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Why Is the Stock Market Still Rising? Six Takes From Investing Experts


The characteristics of this rally have market-watchers debating what's real and what's not.

It's been an incredible 2013 so far for US equities, and the party does not look like it's ending anytime soon.

The Dow (INDEXDJX:.DJI) hit yet another intraday high today, while the S&P 500 (INDEXSP:.INX) also came within a few points of its all-time intraday record of 1,576.09 set in October 2007. The Nasdaq (INDEXNASDAQ:.IXIC), while still some distance away from its dot-com bubble era record, also reached a 12-year high earlier in March.

Wall Street has offered several takes on what's propelling this bull run. The one thing most analysts can agree on, of course, is that the Federal Reserve's easy-money policies have helped greatly.

The Fed has pushed bond yields down so much (US 10-year Treasury note yields are now below 2%) that return-seeking investors are turning to riskier asset classes like equities.

It's also likely that investors have been buoyed by improving economic fundamentals. The US housing market has improved steadily, while corporations reported robust profits in the most recent quarter. Jobs growth, while still far from desirable, has shown steady improvement in recent months, with the unemployment rate now at a four-year low of 7.7%.

Another factor helping to prop up the stock market has been the big number of companies that have bought back shares. February was the biggest month ever in share buybacks, with some $117.8 billion in stock repurchases announced. Companies are either using the cash they have been sitting on since the Great Recession or taking advantage of the Fed's low interest-rate policies to borrow money to fund their share repurchases.

By reducing the number of shares outstanding, companies typically see their stock price rising, because earnings-per-share, an important measure of profitability, is improved. A share buyback program is also a sign to an investor that a company is confident of the strength of its balance sheet. Dealbreaker's Matt Levine calculates that "[mergers and acquisitions] and buybacks, net of new issuance, are responsible for about 9% of the last four years' bull market."

And in case you think that it's too late in this equity bull run for you to join in, some expets argue otherwise.

"[The] health of this market top is vastly more robust than previous ones. Currently, 85% of the stocks in the (SPX) are trading above their 200 day moving averages, compared to only 50% when markets peaked in 2007, when the market action was far more concentrated in a handful of stocks," asserted John Thomas at Diary of a Mad Hedge Fund Trader earlier in March. "Such a broad base suggests that a lot of managers are still underinvested, and that the pain trade is to the upside."

Minyanville's own Jeff Saut also argued that we are only at stage two of a six-stage bull run, where "guarded optimism" is still in the air. According to Saut, this recent equity surge still has years of life in it, and that while "we are due for some kind of pullback," he continues to believe that "any pauses/pullbacks are for buying."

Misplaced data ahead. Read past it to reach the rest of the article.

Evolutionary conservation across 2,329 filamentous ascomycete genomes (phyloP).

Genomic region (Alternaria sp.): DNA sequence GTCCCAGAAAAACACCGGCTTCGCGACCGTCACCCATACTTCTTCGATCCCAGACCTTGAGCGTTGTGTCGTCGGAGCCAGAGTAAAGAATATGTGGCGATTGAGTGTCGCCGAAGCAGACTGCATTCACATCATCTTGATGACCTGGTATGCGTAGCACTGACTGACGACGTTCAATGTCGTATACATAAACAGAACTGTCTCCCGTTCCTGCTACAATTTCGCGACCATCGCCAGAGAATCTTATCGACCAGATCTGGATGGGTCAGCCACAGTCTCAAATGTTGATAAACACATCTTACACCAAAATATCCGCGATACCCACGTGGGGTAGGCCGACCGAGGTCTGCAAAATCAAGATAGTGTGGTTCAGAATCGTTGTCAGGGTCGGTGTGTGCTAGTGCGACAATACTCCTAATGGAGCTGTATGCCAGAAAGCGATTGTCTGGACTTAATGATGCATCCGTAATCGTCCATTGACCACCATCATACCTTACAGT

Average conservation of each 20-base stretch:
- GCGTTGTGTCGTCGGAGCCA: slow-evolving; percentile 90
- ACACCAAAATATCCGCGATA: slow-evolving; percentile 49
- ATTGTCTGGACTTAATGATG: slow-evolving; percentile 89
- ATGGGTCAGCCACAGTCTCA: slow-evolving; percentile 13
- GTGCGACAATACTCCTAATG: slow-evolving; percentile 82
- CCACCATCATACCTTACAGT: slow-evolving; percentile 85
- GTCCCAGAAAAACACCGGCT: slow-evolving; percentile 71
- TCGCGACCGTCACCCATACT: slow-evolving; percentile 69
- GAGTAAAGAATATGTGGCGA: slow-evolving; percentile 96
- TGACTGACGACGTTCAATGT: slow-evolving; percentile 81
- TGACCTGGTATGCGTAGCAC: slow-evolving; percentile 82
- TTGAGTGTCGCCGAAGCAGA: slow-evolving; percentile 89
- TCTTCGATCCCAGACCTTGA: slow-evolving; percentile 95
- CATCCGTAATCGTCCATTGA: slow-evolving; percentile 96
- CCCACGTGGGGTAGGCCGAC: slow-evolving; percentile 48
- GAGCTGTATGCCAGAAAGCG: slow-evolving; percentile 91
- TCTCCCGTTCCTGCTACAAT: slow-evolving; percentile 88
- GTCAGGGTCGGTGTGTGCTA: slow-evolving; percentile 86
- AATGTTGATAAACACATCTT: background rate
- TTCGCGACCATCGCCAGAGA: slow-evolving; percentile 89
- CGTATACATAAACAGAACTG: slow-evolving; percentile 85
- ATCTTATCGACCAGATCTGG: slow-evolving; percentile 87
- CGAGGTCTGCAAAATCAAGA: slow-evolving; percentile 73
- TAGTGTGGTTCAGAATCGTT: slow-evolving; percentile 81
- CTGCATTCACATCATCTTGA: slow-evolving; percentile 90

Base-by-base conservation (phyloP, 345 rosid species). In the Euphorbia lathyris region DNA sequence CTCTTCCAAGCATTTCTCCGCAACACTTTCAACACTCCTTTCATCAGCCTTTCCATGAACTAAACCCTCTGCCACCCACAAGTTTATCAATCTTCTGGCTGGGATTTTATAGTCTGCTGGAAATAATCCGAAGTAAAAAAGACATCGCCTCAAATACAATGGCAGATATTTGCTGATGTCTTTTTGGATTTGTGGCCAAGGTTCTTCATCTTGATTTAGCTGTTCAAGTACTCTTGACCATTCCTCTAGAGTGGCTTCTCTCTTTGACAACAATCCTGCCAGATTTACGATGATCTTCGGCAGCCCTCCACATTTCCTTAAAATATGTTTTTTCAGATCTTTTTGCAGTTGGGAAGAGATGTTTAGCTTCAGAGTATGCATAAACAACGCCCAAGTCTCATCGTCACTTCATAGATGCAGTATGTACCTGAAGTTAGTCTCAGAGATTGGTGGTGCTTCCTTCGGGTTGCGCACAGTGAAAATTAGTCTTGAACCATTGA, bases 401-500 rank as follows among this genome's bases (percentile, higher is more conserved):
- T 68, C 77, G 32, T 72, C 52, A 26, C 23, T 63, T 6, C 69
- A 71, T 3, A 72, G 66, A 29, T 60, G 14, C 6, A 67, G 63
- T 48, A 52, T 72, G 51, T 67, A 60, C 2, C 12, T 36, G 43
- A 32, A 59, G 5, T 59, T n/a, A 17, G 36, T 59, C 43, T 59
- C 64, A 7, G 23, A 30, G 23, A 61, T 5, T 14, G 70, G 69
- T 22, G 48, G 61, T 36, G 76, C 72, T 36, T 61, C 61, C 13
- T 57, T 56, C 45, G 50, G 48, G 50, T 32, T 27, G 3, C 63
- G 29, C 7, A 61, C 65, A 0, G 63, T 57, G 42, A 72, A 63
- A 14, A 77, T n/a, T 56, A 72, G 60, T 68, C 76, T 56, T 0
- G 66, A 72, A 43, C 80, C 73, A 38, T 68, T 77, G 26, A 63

(See also: The 6 Stages of Bull Markets -- and Where We Are Right Now.)

Not all stock market experts are as bullish as Thomas and Saut, however. Legendary investor Jim Rogers, the chairman of Rogers Holding, said that the current market surge "is very artificial."

"If you give me a trillion dollars, I'll show you a good time too, and a lot of people are having a good time. I'm somewhat skeptical because I know it's going to end badly," he recently told CNBC. "I'm certainly not investing in the US, because the US is making all-time highs based on money printing. The whole world is benefiting from all this money being printed, but there are better places than where the all-time high is."

Similarly, Warren Buffett might feel that stocks are overvalued right now. According to Buffett, the total value of all the stocks in the Wilshire 5000 Total Market Index (INDEXNASDAQ:W5000) should not exceed the US gross national product (GNP). But as Townhall's David Sterman noted, the Wilshire 5000 total has now hit $16.57 trillion, whereas the US GNP at the end of 2012 was $16.13 trillion. There have only been two occasions when the Wilshire 5000 has exceeded the value of the US GNP: in 1998 and 2007. In both cases, Sterman pointed out, the market continued to rise but then fell off a cliff.

Minyanville's own Todd Harrison also offered a less than sanguine opinion. Pointing out that commodities, which typically have a strong correlation with stocks, have missed out on the recent equity bull run, Harrison said, "it would appear that [going forward] either commodities must rally, stocks must fall, or a combination thereof."

Pimco's Mohamed El-Erian, meanwhile, says he does not know how the future looks. Calling today's capital markets "unprecedented" and "artificial" thanks to Fed policies, El-Erian said that "there are no historical precedents or reliable models investors can use to predict the future."

(See also: The US Stock Market: Where Do We Go From Here? and The Smartest Man in Global Capital Markets on When the Music Will Stop.)

Twitter: @sterlingwong
No positions in stocks mentioned.
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